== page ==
However, the state-owned discoms continue to remain in fragile financial health, arising from their high level of aggregate technical and commercial (AT&C) losses, inadequate tariffs in relation to the cost of power supply, and insufficient or delayed subsidy support from state governments. Their overall debt burden, despite the implementation of the UDAY, is estimated to increase to around Rs 6 trillion in the ongoing financial year. Moreover, the cash gap between the tariffs and the cost of supply is estimated to remain high at about 50 paise per unit in 2021-22 (excluding UDAY grants and regulatory income). Further, the subsidy dependence for discoms at an all-India level is likely to remain high at about Rs 1.3 trillion this year, considering the highly subsidised nature of power tariffs for the agricultural sector and certain sections of the residential segment.
The outlook for the renewable energy sector is favourable, with continued policy support from the government, a strong project pipeline, and the superior tariff competitiveness offered by wind and solar power projects.
In its 2021-22 budget, the central government had announced the launch of a “reforms-based and results-linked” scheme for the distribution segment with the objective of improving the financial health and operational efficiency of discoms by reducing their AT&C losses. Subsequently, the Revamped Distribution Sector Scheme was notified in July with an overall outlay of Rs 3.04 trillion. This is inclusive of a budgetary grant/ support of Rs 976.31 billion, spread over a five-year period. Under the scheme, AT&C losses are sought to be brought down to 12-15 per cent by 2025-26 from the current 21-22 per cent. The operational efficiencies of discoms are to be improved through smart metering and upgradation of the distribution infrastructure, including the segregation of agricultural feeders and strengthening of the system.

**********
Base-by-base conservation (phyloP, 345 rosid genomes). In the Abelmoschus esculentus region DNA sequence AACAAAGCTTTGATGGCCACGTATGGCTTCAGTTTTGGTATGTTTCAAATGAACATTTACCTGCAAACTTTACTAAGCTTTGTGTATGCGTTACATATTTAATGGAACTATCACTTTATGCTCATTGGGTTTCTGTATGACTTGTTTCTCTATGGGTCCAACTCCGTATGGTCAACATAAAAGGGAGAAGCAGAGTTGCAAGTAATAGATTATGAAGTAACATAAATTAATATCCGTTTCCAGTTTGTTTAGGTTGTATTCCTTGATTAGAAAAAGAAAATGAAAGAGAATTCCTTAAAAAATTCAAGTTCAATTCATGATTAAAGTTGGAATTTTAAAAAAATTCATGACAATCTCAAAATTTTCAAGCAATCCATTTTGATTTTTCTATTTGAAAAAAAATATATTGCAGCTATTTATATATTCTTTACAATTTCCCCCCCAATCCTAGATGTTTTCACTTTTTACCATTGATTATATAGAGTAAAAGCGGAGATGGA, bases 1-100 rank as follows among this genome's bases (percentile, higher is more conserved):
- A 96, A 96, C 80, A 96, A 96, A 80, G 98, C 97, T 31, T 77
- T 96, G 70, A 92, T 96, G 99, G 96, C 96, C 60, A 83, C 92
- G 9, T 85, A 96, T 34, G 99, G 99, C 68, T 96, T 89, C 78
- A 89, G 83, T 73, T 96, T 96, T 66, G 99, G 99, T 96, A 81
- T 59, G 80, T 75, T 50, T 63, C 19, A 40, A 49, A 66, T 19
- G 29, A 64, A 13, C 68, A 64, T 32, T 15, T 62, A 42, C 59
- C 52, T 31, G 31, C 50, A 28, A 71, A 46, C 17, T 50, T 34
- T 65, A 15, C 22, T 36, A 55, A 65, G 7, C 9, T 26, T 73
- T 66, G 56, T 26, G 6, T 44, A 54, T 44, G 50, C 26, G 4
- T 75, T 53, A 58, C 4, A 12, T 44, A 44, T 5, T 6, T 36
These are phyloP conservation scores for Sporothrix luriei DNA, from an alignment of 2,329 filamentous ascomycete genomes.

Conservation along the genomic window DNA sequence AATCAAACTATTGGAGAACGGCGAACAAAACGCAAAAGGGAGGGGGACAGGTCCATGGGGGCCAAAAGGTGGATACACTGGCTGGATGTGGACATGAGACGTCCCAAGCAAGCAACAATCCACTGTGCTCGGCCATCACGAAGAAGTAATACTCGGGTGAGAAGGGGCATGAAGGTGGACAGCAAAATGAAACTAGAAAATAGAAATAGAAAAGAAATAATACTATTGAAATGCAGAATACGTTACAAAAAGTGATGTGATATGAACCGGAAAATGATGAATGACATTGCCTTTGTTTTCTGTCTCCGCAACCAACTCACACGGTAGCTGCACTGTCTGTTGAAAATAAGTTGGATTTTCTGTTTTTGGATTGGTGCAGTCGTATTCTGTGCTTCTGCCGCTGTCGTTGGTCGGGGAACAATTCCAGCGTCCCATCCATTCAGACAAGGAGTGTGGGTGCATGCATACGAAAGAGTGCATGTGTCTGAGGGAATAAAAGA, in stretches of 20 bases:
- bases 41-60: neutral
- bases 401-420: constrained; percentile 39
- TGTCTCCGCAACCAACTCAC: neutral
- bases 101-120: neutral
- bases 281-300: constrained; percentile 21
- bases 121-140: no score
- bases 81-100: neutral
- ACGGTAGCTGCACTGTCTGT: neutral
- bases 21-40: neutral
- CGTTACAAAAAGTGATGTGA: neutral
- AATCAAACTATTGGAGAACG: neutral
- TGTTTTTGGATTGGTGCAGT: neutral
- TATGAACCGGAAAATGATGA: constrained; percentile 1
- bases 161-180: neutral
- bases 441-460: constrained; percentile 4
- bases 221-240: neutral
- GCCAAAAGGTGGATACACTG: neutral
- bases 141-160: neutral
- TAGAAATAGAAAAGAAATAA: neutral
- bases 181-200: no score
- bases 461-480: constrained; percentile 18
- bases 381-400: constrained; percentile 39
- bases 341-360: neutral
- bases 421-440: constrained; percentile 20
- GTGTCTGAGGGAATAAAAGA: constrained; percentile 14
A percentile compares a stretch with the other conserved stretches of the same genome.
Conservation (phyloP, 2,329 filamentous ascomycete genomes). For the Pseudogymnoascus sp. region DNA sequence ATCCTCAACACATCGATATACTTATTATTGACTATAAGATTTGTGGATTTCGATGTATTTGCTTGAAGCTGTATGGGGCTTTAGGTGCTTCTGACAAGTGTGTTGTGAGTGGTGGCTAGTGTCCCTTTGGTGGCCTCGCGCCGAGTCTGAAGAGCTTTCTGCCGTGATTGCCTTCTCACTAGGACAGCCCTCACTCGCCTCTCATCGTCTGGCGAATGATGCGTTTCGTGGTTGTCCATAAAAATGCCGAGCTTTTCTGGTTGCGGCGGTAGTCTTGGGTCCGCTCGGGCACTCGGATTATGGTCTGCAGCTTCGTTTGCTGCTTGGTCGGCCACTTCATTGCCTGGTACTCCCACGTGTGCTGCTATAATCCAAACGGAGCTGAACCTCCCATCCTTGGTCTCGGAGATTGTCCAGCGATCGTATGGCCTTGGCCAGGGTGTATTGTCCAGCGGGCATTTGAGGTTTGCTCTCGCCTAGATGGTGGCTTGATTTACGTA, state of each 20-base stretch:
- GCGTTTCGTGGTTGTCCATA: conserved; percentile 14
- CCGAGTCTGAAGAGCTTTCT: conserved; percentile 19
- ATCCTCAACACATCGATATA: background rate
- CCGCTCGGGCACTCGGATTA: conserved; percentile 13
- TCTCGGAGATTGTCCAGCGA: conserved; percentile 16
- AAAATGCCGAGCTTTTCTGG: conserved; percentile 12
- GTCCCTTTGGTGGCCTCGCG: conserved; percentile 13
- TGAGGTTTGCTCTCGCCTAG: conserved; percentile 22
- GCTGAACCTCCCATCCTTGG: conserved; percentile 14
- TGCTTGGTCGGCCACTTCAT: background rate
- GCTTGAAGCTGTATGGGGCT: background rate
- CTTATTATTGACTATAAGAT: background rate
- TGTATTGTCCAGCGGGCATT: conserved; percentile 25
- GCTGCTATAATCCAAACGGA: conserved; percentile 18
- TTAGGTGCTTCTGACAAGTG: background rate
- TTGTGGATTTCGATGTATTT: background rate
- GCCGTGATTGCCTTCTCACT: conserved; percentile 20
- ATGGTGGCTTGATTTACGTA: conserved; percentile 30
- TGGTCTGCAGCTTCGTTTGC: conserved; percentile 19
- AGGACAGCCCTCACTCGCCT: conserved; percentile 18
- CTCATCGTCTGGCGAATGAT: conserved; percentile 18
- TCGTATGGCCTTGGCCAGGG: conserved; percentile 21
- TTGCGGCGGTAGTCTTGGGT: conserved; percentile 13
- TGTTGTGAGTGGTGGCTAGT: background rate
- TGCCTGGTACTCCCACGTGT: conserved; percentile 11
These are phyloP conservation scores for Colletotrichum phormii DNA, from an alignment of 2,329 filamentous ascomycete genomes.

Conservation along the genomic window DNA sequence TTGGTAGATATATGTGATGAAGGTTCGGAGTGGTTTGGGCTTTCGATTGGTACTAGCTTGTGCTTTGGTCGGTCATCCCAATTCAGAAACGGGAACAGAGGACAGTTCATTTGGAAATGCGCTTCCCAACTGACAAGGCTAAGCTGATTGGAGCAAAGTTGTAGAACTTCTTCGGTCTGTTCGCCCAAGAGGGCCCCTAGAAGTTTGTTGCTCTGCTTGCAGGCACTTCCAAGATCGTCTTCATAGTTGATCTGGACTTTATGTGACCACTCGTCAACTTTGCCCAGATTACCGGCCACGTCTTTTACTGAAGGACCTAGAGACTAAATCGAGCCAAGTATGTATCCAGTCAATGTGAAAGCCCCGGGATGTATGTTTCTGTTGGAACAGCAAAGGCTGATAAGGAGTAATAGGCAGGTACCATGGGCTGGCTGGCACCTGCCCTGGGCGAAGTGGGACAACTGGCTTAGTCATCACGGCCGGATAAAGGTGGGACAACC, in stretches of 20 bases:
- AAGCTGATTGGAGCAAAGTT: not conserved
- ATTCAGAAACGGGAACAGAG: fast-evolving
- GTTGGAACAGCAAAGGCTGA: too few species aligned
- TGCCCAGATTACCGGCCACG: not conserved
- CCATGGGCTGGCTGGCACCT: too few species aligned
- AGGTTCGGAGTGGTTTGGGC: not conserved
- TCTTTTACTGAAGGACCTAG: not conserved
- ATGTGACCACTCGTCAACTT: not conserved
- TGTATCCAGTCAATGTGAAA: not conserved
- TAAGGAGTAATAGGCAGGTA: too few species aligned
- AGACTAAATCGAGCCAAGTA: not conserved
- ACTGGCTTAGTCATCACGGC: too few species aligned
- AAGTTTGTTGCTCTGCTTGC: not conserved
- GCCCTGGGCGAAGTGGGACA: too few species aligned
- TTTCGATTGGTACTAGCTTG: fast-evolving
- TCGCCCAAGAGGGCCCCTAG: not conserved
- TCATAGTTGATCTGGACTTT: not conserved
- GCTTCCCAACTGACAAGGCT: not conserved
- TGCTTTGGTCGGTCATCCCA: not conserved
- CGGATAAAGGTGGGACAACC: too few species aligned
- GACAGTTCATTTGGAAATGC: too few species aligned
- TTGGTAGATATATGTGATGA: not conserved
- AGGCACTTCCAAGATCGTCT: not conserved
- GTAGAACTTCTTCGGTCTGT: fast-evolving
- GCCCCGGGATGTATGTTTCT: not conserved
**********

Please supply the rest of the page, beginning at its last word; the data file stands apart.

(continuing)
Apart from this, a continuing area of concern affecting discom finances is the significant delay in the process of tariff determination in many states. As of now, only 19 out of 28 states have issued tariff orders for 2021-22, indicating sluggish progress. Moreover, the tariff hikes approved by the regulators remain low, with a median tariff hike of 0.6 per cent for 2021-22. Also, the cost of power supply for distribution utilities remains under upward pressure, given the dominant share (about 70 per cent) of coal in the fuel mix for energy generation, the strengthening of imported coal price levels, and the possibility of a domestic coal price revision by Coal India Limited in the near term. As a result, a cost-reflective tariff determination process and timely pass-through of power purchase cost variation remain critical needs for the utilities.
On the whole, while the focus on improving operational efficiency and ensuring the financial sustainability of discoms is indeed welcome, timely implementation of reforms in the distribution segment are critical to achieving the desired improvements. One such major reform is the delicensing initiative proposed by the central government. This can bring about significant changes in the distribution segment, facilitating competition and placing emphasis on quality and reliability of power supply and consumer services. A strong political will and support from state governments are needed to ensure implementation of this initiative. This could drive large investments in the power sector. It will not only be limited to the distribution segment, but would also increase investor interest in the generation and transmission segments.